Growing a newsletter means you have to learn how to write emails that are entertaining (storytelling), educational, conduct research to find relevant data, and use copywriting to sell.

Newsletters are often a next-step channel for a content business. You reach people with YouTube, a podcast, social media, paid ads, blogging, etc and then funnel as much of that traffic as you can on to your newsletter.

Once you have a newsletter, it’s a powerful resource. During the first two years of growing our agency, we continued to go back to my newsletter initially to bring in new customers and later to hire people on to our team.

Although we don’t use my newsletter for the agency anymore, we’ve just started building our own company newsletter (long overdue!). We’re also looking into tapping into other newsletters as a growth channel.

2. Website Content (Sales + Organic Search Traffic)

Typically this is step one for a new agency. With no website you have no place to send potential customers to.

I got away with just using my email newsletter as a starting point on the strength of my existing relationships with my audience to get our first customers. We built the website later. I did this because I wanted to save money and not build something until I knew the agency had a little traction. You may able to do this too if you have an existing audience, or you may need to start with at least some kind of landing page to send people to.

An agency website is a focal point for success. The copy — words you use — and other media including images, video and the overall layout determine how people perceive what you do.

Your main selling points are on your website. Your differentiation, social proof, trust building elements, sales triggers and the basics like service deliverables, pricing and contact methods are all there.

These core elements are critical, yet on their own they don’t bring in customers. They convert visitors into customers, but with no one visiting, you won’t get customers.

Your website becomes a marketing tool when you work on SEO. Publishing articles targeting the right keywords, along with videos ideally, and building incoming links over time, will lead your content to appear in search engines.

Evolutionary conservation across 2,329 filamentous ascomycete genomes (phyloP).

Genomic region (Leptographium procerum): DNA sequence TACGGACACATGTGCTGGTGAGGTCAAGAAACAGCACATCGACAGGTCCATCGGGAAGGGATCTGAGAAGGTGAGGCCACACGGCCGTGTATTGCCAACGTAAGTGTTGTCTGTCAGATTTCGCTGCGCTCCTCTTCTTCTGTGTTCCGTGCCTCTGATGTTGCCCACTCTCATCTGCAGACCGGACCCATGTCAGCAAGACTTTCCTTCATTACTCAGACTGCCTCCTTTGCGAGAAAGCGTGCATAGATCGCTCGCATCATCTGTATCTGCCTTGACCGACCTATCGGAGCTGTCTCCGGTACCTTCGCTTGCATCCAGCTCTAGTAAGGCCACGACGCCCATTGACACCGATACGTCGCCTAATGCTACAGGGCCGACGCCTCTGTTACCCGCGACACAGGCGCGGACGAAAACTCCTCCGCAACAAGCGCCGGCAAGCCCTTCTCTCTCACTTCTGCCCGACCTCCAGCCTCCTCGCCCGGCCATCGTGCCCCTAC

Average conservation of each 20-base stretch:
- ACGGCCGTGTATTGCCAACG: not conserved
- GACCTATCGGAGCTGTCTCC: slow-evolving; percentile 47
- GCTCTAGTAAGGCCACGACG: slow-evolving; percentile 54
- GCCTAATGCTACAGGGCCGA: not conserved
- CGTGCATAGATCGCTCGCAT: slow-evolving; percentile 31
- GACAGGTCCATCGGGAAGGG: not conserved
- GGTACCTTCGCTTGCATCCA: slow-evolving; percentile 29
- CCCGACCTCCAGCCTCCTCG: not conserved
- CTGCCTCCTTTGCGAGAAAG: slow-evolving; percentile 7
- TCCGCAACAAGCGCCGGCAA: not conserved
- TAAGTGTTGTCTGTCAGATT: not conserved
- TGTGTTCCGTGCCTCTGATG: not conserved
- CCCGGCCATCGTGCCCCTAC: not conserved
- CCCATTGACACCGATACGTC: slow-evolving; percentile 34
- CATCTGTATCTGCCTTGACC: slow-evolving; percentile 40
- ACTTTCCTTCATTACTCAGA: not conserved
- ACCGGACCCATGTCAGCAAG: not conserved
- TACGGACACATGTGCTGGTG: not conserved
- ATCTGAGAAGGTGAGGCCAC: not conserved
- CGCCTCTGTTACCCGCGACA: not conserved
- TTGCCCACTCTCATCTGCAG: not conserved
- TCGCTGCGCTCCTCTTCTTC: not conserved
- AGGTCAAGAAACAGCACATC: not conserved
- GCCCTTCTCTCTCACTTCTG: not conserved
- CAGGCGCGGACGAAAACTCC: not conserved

Agencies are especially great businesses for SEO because when you sell niche services, you can go after niche keywords that are not as competitive to rank for. A lot depends on what niche you decide to focus on, but as I mentioned before, the competitive landscape matters, especially when it comes to ranking in Google.

My agency focused on SEO from the day we built the website, and still continues today. At first it was just me writing our key pages and generating ‘easy’ backlinks, for example links from my blog to my agency website. I did this more than once, writing articles about my agency and referencing it in blog articles when relevant (just as I am doing now in this article).

This helped us to at least appear in the first few pages of Google for our targeted keywords. From there we had to build up more links to increase authority, and create more niche content to go after more keyword phrases related to the services we offered.

I won’t break down this entire strategy here. What’s important to know is the process of creating content and building links is not quick and takes quite a lot of effort to produce the necessary articles. I like this though, because it means most people won’t bother to do it. Effort is a competitive advantage.

One question you might be wondering is how we continued to build incoming links to help with SEO. One of the main tools we used was Podcasts…

3. Podcast Marketing

As our company grew, we started to have a little bit of cash available for marketing. I was excited because up to this point every marketing process was completed entirely by me. That’s not what I wanted long term, but I knew at the start it had to be that way to keep our costs down (bootstrapping!).

I appeared on a few podcasts during our first year of operations, tapping into relationships I had with existing podcast hosts. Most of these interviews did not lead to customers for our agency, but every now and then I’d get a chance to talk on a show with a larger audience (for example – Entrepreneurs On Fire) which sent a customer or two our way.

Despite most of the podcasts not resulting in new customer signups, I was happy to do them because it created awareness for our business and added additional backlinks to help with SEO (compound marketing!).